The other day I was working out of a coffee shop, and a sixty-something woman, dressed to the nines in a silk blouse, tailored pants, and black heels, sat at the table next to me talking to her friend.
“I don’t get young people, today,” she said. “They’re always dressed for yoga, but none of them are ever at the gym.”
“I know,” said her friend. “There’s this brand called Lululemon. Apparently it’s “in.””
I sunk into my chair, hoping they wouldn’t turn around and notice me dressed head to toe in athletic apparel. To be fair, I was heading in to teach a yoga class, but often, even when I’m not, I’ll leave the house to work for the morning sporting workout gear.
“When did dressing up go out of style?” the woman asked.
I thought about her point after I left.
When yogawear became “in” did workwear “go out”? And has this affected us?
Is it, or is it not, important to dress to impress?
Scientifically, how we dress affects how we feel. According to the Journal of Experimental Psychology, subjects who dressed up for work preformed better on cognitive tests, had more negotiating power, and made less mistakes on tests related to attention span.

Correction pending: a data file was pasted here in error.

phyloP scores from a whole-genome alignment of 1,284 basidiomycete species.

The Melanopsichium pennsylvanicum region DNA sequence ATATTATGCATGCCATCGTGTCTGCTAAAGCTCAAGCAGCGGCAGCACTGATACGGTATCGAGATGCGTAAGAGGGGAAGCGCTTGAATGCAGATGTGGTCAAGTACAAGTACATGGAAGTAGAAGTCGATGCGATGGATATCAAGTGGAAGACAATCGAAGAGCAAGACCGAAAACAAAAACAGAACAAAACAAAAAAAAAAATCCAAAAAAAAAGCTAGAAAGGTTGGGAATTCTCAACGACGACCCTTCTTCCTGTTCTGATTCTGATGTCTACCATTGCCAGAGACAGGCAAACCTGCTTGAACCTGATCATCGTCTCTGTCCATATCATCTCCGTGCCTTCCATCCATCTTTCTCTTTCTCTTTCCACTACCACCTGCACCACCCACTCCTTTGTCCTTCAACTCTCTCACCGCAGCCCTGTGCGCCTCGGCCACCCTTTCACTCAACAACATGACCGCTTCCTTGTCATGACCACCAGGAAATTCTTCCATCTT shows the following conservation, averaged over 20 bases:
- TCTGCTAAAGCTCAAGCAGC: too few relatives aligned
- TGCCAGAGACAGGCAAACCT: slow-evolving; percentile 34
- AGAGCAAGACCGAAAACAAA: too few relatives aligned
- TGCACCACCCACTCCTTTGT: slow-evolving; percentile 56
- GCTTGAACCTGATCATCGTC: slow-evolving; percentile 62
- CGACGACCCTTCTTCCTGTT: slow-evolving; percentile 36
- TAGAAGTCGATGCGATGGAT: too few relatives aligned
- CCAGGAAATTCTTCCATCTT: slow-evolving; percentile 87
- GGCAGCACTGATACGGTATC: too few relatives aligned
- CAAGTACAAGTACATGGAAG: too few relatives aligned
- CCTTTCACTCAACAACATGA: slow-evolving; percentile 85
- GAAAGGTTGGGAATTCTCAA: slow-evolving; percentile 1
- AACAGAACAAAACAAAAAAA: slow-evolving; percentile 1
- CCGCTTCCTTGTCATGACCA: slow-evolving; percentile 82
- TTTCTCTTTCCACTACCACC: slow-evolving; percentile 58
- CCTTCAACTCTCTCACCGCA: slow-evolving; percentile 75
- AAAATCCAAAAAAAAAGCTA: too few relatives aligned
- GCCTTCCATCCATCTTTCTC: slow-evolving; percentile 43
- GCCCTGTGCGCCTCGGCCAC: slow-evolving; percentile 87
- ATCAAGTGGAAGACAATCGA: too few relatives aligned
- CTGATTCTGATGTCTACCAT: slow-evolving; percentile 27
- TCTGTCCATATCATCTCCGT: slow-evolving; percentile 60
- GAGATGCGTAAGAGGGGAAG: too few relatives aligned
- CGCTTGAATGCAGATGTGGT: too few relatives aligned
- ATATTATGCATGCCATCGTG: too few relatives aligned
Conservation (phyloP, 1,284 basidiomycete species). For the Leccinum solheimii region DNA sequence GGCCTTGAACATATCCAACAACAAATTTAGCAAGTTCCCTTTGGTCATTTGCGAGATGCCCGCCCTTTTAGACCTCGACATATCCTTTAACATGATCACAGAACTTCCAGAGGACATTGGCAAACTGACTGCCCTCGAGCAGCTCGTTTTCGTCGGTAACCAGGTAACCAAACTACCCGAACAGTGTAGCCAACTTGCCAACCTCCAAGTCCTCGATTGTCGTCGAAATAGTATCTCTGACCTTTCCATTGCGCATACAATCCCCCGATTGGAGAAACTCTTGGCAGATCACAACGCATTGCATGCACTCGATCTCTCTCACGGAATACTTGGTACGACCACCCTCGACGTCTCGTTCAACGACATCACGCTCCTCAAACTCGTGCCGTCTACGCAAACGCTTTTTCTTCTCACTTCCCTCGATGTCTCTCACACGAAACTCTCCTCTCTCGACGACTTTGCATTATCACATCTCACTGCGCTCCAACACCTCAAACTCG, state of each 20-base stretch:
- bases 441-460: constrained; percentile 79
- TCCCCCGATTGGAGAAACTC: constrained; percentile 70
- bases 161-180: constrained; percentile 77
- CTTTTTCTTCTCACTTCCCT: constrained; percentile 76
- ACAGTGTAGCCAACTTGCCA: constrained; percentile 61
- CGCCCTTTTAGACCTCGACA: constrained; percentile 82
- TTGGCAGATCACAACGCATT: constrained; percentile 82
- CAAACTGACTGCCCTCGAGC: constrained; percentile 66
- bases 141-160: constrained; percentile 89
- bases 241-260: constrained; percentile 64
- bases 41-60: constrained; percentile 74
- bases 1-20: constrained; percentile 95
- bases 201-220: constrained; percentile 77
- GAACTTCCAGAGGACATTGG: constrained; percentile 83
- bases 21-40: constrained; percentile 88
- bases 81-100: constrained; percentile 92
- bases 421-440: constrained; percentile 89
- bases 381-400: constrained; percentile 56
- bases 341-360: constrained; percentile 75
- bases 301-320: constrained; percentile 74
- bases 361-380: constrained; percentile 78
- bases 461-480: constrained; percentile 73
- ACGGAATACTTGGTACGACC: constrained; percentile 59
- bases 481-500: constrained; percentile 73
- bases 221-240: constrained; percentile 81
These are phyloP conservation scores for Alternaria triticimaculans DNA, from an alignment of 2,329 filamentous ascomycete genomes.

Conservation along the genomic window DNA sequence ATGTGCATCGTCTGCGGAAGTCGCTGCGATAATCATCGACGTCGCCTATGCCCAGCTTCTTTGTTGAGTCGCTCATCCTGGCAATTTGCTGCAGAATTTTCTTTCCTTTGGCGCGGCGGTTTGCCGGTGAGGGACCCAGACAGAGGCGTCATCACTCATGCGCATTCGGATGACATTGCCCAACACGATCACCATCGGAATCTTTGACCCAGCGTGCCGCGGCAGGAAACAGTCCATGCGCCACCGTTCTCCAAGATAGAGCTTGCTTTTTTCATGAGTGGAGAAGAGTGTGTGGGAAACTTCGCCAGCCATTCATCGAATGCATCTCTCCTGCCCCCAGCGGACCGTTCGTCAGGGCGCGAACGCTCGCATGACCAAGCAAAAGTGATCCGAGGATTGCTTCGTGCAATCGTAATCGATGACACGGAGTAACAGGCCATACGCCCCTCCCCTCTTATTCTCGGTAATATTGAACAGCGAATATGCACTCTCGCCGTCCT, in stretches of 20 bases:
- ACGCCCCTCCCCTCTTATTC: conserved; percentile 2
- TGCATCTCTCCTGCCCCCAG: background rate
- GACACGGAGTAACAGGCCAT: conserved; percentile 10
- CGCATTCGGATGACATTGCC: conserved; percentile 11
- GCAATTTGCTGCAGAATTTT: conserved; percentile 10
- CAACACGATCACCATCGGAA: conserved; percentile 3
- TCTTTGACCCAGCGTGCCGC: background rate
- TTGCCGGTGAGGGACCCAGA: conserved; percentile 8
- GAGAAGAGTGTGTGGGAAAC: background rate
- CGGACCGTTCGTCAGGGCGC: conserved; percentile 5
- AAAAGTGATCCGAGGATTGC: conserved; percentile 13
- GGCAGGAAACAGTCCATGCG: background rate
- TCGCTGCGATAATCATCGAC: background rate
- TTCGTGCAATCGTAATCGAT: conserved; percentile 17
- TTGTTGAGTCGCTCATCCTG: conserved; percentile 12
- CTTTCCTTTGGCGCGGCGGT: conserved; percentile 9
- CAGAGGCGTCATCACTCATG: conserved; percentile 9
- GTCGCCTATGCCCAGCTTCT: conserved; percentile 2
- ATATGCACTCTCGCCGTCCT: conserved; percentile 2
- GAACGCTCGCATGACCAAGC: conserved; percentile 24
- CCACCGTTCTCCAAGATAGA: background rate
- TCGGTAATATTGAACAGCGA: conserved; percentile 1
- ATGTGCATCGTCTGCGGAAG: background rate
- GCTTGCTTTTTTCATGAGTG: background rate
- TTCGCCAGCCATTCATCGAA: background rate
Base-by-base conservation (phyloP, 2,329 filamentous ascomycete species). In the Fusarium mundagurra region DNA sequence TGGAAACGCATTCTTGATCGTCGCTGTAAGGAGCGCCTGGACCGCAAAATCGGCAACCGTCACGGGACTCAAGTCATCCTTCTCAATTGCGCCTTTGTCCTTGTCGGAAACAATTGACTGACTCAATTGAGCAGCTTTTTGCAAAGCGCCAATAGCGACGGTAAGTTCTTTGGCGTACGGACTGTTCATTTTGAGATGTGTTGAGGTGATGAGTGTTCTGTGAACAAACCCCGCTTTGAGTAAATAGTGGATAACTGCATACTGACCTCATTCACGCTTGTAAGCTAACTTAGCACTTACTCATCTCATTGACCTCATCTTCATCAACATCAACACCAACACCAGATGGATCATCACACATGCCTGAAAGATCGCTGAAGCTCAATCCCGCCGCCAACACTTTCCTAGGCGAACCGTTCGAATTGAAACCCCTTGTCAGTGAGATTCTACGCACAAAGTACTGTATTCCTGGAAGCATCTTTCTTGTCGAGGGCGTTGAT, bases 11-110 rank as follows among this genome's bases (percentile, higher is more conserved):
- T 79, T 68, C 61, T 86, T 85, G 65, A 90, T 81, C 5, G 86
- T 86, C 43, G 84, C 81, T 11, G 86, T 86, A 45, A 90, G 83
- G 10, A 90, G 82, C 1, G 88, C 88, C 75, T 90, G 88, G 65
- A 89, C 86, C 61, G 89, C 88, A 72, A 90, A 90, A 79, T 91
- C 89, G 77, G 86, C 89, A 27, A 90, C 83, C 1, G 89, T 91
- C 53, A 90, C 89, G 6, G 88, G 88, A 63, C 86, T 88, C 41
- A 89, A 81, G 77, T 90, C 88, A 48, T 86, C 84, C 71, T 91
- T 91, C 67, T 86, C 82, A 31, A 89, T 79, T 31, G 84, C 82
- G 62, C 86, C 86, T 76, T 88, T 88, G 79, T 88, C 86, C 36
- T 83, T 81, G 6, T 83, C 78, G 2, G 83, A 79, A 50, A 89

In my own personal life, I’ve felt these effects to be true as well. As crazy as it seems, I often shower, do my hair and make-up, and get all ready to teach fitness classes even though I know within the first fifteen minutes I’ll be drenched in sweat. Why? Because I feel really confident walking into the class when I’m put together and I know I’ll teach a better class and have more energy to give to the room if I feel polished.
I also talked in this blog post here about how changing up my wardrobe and acting like a successful author, changed the way I wrote. Had I not done that, I don’t think Waiting at Hayden’s would have been published this year.
So when you’re thinking about getting dressed for work in the morning—either when heading to the office or your kitchen table—consider dressing up. I’m currently loving these work skirts here: